The new style
OPD valves have a small brass ring located in the female
fitting on the LP tank. Over time this ring can work loose and then it
does not allow the male fitting to fully depress the OPD valve thus
reducing your gas flow
Using a small flat bladed screw driver tighten the small brass ring This
should solve your problem IF not you might want to remove the cap
(white) on your regulator and try slowly adjusting the regulator, make
small adjustments and try the BBQ My Weber if I set the front and back
burners to MED I get right at 350 degrees in 60 degree outdoor temps.
Adjusting the regulator will take some time to get it right but If it is
not your tank it is most likely your regulator out of adjustment
it sounds like the low temp limit switch, the one that cools the furnace down with the burner off and the thermostat open, when it cools to a point the fan stops, the other switch in burner area turns burner off/on, hope this helps
What type of gas supply line do you have? Is it black pipe or copper? If it is copper, there can be a film like substance that builds up on the inside of the copper. The debris will the get caught in a pre screen where the supply enters the valve thus cutting the supply of gas to the unit. Also, the thermocouple may be bad. You didn't say that you replaced it. Try replacing it as well. Also, you could have a limit switch turning the system off and thus cutting the gas off completely but it is highly unusual for the pilot to be cut off as well unless the pilot is being blown out when the gas is shut off. Also, turn the unit to fan only without calling for heat. Using a flame of some sort, put it into each baffle of the heat exchanger. If your flame is being blown around in one of the baffles, then you have a hole in the heat exchanger and what is happening is that the roll out switch is cutting the unit off and the air still moving through the heat exchanger is blowing the pilot out. I have seen this actually happen. If your furnace is in excess of 15 years old, it does need to be checked for possible holes. If it is in excess of 25 years old, it is a huge possibility that the unit has already developed a hole. If you feel hair coming out of one of the baffles, then shut the unit down immediately and have it replaced!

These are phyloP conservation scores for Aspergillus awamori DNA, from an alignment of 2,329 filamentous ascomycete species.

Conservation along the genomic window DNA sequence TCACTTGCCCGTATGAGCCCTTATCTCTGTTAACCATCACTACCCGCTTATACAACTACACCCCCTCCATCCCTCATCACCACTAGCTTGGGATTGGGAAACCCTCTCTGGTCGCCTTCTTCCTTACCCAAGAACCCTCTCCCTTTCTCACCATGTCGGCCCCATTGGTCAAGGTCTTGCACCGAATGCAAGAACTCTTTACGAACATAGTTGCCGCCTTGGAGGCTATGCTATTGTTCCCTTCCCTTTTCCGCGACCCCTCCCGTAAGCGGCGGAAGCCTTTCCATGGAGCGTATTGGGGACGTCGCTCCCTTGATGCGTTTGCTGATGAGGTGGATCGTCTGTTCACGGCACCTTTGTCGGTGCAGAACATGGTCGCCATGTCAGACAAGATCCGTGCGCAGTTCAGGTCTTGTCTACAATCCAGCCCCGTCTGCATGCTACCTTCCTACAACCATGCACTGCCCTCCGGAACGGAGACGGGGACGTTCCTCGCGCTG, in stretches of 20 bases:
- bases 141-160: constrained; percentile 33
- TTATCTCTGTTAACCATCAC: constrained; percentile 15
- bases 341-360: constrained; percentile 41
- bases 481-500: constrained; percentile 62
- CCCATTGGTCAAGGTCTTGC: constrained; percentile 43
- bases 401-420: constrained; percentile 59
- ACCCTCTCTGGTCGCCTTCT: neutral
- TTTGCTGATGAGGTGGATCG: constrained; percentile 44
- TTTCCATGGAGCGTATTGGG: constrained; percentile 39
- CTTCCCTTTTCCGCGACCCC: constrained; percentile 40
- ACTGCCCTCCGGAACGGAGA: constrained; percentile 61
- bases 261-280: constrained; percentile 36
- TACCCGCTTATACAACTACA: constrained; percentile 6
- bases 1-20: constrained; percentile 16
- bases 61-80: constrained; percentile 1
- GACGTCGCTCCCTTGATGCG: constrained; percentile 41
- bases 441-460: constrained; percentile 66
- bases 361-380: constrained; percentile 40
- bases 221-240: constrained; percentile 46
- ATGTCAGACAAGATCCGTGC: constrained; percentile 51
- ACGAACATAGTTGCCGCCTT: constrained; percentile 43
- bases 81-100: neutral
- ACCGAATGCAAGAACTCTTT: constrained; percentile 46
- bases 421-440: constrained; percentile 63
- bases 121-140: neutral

Get the installation manual for your range, and find the part on adjusting the low heat for the burners. On my Whirlpool, I found there is an adjustment screw inside the control knob shaft of each burner. The manual says turn the burner on low, remove the knob, then turn this screw until the flames are 1/4" high. Super-easy, it took me 5 minutes to do. I am sure all ranges have similar adjustments, might be in different locations - check the manual.
Make sure the unit is operating on the correct gas, Natural or Propane (LP). The sound you are experiencing is either not enough gas and the flame is burning inside the burner port(s) or too much gas and the flame is much larger than it has to be. At any rate, get a technician to check the gas pressure entering into the home. NOW!